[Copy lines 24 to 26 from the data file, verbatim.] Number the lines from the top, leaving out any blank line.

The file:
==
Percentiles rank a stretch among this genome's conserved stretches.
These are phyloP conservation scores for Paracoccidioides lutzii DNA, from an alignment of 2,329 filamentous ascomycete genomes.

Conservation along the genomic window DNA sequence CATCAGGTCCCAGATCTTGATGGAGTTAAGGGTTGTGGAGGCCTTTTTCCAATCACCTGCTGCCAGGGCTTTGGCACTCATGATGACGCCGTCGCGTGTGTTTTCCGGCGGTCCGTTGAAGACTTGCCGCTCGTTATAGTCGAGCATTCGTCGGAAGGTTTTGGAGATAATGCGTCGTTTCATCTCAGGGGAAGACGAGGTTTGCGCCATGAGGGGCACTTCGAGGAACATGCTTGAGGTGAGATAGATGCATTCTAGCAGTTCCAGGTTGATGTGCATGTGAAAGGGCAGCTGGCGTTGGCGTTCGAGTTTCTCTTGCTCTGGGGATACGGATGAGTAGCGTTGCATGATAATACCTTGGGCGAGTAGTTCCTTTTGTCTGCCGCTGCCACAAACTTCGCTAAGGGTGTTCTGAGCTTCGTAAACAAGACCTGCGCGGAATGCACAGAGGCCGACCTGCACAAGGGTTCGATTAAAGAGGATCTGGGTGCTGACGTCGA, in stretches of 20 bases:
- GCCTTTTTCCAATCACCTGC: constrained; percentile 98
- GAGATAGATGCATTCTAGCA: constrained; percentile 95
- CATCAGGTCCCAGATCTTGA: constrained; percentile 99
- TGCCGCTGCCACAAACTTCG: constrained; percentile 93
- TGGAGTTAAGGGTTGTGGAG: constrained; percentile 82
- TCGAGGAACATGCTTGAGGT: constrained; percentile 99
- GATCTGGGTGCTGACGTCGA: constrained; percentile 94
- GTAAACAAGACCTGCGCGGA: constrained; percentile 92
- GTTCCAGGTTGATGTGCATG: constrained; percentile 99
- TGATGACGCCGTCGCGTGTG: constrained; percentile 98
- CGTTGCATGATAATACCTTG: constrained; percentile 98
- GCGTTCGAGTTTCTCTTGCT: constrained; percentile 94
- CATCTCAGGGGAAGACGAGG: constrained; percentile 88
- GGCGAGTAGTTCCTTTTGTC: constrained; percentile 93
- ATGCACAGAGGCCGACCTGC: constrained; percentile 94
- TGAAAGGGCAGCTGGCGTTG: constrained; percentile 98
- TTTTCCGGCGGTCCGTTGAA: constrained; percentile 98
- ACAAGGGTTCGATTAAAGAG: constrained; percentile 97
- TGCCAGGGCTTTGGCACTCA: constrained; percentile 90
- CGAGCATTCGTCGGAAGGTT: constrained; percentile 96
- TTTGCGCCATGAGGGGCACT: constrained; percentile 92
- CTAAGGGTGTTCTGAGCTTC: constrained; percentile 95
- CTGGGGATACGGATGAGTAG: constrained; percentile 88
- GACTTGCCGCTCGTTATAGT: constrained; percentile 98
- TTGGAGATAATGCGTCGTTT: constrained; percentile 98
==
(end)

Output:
- TTTGCGCCATGAGGGGCACT: constrained; percentile 92
- CTAAGGGTGTTCTGAGCTTC: constrained; percentile 95
- CTGGGGATACGGATGAGTAG: constrained; percentile 88